Social interactions are essential in developing a lifelong love of learning and positive relationships. Children establish who they are in the context of the others around them.
The development of social interactions leads to:
*An established sense of self and confidence
*An understanding of what others expect of them
*Increased understanding of respectful communication with both peers and adults
*Increased language and cognitive skills (i.e. problem solving and conflict resolution with peers and adults)
|Looking Ahead to Kindergarten||Family Engagement||Special Populations|
|Development of social interactions in play supports success in kindergarten by preparing students to:
*Treat others fairly and respectfully (SEL Competency 5A)
|Encourage families to:
*Talk about their and their child’s day and interactions with friends (e.g. “I saw that you were playing with Matt today. Tell me more about the game you were playing!”).
*Provide opportunities for peers of all abilities to interact and play together.
|Across all developmental stages, educators can:
*Provide the appropriate amount of materials to support positive social interactions during play experiences (i.e. continually assess the environment available to ensure materials and space reflect the interests and skills of children).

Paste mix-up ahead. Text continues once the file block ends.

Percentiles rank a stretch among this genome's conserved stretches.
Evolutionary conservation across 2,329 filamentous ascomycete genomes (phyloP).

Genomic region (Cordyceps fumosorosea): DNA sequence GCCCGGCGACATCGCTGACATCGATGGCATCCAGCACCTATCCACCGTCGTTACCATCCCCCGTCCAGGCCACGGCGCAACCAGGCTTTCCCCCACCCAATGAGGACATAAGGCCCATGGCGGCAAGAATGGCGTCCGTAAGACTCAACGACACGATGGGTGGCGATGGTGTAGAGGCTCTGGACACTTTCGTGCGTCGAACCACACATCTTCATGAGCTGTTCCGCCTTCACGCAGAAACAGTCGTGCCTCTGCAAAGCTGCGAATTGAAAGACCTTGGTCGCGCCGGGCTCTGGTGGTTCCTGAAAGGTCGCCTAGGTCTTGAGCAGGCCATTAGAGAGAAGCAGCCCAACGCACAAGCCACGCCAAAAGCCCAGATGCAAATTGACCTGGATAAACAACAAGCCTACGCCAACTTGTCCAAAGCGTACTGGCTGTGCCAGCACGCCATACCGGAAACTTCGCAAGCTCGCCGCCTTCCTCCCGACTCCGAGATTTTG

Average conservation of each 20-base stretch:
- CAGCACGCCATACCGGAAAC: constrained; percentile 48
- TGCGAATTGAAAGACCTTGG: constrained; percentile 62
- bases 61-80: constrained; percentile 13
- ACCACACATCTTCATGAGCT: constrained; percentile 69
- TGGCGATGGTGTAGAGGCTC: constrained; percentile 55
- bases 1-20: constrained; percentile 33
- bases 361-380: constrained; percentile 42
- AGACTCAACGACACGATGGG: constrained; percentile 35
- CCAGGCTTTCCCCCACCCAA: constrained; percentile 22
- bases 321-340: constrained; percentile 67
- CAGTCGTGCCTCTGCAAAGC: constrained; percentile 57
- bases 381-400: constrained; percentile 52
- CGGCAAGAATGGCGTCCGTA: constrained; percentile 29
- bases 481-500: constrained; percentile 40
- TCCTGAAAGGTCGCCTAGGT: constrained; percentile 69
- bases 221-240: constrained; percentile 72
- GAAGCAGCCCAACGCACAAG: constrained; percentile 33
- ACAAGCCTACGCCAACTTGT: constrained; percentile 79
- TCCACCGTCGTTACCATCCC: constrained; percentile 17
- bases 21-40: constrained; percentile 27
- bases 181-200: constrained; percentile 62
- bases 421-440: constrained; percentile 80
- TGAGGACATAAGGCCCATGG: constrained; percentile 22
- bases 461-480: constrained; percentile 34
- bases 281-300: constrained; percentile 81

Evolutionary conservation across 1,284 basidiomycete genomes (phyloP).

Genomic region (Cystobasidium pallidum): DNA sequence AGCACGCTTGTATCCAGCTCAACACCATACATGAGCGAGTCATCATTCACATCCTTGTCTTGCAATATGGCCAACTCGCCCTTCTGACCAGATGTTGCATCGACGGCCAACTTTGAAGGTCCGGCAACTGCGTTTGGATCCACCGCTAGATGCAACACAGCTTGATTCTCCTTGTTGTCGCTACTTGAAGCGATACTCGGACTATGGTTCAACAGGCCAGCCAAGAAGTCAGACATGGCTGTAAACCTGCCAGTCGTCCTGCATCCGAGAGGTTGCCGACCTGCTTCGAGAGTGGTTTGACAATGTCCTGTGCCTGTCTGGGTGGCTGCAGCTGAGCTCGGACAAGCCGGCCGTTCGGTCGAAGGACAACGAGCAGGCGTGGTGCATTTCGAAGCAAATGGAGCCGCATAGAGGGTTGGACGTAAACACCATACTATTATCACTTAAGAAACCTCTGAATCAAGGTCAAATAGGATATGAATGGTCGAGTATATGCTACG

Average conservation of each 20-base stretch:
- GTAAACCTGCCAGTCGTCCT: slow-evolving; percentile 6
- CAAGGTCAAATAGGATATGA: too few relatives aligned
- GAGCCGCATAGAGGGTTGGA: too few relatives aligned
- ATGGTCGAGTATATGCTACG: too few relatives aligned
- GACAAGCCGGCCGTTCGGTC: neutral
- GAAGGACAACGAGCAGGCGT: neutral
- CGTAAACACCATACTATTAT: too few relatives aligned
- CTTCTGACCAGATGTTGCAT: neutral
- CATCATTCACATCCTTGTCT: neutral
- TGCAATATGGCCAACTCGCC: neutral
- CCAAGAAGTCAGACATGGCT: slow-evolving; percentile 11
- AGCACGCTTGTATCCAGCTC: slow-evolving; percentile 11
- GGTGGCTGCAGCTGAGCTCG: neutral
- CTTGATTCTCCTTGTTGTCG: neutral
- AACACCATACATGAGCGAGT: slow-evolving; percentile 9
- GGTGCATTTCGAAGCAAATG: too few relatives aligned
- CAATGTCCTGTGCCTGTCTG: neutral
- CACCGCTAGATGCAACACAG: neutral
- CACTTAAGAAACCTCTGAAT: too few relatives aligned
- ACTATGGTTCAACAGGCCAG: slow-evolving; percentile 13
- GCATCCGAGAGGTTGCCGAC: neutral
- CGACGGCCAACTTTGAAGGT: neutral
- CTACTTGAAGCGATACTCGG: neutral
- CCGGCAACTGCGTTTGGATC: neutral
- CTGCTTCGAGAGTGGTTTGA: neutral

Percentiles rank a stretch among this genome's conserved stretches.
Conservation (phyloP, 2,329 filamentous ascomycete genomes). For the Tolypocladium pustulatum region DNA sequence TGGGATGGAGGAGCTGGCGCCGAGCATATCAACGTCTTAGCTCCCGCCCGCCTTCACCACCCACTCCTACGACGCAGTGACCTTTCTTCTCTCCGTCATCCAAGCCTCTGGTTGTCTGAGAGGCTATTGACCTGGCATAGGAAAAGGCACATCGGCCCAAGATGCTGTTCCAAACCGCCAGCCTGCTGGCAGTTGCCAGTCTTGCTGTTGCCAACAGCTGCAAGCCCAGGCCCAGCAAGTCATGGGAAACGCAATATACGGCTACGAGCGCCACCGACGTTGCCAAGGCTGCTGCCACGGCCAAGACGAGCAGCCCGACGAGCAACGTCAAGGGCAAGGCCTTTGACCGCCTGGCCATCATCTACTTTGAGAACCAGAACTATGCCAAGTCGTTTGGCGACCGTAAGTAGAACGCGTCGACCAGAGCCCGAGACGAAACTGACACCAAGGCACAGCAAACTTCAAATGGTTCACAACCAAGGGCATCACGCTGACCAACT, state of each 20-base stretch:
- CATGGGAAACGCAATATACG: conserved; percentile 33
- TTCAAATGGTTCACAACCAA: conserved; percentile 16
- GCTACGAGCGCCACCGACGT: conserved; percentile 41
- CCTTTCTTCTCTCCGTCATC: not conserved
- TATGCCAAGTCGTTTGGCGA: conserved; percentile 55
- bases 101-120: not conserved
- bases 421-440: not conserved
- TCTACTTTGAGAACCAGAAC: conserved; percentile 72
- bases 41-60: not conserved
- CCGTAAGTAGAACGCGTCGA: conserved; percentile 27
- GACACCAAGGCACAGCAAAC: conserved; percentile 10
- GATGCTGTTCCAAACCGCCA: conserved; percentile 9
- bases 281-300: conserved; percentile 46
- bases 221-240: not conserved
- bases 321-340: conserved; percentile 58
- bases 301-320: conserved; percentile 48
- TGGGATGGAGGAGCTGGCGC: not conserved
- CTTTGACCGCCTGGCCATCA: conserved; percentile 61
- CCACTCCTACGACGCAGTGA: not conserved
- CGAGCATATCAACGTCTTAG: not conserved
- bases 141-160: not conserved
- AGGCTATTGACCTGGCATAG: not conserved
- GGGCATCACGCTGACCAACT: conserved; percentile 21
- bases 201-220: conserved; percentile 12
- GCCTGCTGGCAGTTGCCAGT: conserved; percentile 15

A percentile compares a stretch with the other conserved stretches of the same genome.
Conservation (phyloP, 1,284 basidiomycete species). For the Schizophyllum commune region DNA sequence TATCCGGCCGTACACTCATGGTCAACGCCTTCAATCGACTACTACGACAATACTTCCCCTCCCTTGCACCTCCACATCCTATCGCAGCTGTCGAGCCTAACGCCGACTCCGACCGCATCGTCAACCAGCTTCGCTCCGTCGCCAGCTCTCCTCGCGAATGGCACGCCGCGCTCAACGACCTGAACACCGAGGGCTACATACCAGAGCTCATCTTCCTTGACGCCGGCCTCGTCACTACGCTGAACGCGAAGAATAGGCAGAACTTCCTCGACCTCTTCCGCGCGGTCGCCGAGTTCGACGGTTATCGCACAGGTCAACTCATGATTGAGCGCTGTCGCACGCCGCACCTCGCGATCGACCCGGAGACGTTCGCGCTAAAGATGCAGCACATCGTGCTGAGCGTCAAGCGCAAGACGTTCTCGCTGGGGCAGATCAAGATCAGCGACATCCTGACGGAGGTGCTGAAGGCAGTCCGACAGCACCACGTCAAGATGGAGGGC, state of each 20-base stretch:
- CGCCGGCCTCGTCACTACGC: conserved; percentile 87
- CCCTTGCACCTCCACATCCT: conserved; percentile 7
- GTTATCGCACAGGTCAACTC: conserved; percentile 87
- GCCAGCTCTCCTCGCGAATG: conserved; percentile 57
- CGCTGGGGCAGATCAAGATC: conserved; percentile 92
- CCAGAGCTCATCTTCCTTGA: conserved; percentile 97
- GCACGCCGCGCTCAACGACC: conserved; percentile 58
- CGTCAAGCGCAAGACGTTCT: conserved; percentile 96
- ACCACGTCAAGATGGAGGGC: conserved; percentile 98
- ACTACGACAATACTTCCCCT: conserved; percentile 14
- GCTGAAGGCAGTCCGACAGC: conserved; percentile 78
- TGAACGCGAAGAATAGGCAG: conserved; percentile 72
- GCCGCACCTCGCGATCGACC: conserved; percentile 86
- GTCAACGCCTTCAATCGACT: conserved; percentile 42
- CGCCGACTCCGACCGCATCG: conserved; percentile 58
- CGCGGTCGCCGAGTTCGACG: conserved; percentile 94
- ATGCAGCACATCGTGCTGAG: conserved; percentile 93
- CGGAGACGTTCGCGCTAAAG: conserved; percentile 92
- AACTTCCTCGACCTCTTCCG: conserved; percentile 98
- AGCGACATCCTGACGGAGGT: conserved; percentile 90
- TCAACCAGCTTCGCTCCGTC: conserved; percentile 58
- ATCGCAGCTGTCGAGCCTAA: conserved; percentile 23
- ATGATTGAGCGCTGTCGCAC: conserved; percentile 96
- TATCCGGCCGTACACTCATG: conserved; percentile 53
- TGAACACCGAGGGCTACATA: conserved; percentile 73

Create environments that supports onlooker play (e.g. place infant on the floor and in close proximity to peers throughout the day)
Narrate activities of other infants in the environment (i.e. be a play by play announcer of infant’s actions)
Place toys within reach of infants to encourage their independent play skills
|Create environments that supports solitary and parallel play (e.g. have duplicates of similar objects and space where children can play independently or side by side)
Narrate activities of other children in the environment and begin to encourage interaction (“Oh, Juan is going through the tunnel. Sophia, would you like to follow him through the tunnel?”)
|Create environments that supports parallel play (e.g. have duplicates of similar objects and space where children can play alongside each other)
Intentionally plan for small group activities for short periods of time (e.g. a small group of children using playdough with various instruments to manipulate it and explore)
Facilitate activities while children play in small groups (e.g. “Oh! I see that you’re trying to reach the rolling pin. Let’s ask Cole if he can hand it to us.”)
|Create environments that supports associative play (e.g. two or more children are discussing their buildings but may not be working on the same project)
Intentionally plan for small group activities (e.g. bringing a parachute outdoors for a group of children to use)
Introduce complex cooperative play (e.g. asking questions to help the children plan or assign roles)
|Create environments that supports cooperative play (e.g. children may plan and assign roles while playing restaurant)
Provide materials that promote engagement in complex dramatic play based on the child’s interest (e.g. providing multiple seats at a table, various types of food, and paper to write down food orders, etc.)
Encourage and model compromising and negotiating with peers in shared decision making (e.g. “If we’re going to open a restaurant, what do you think we need?” and then chart children’s responses)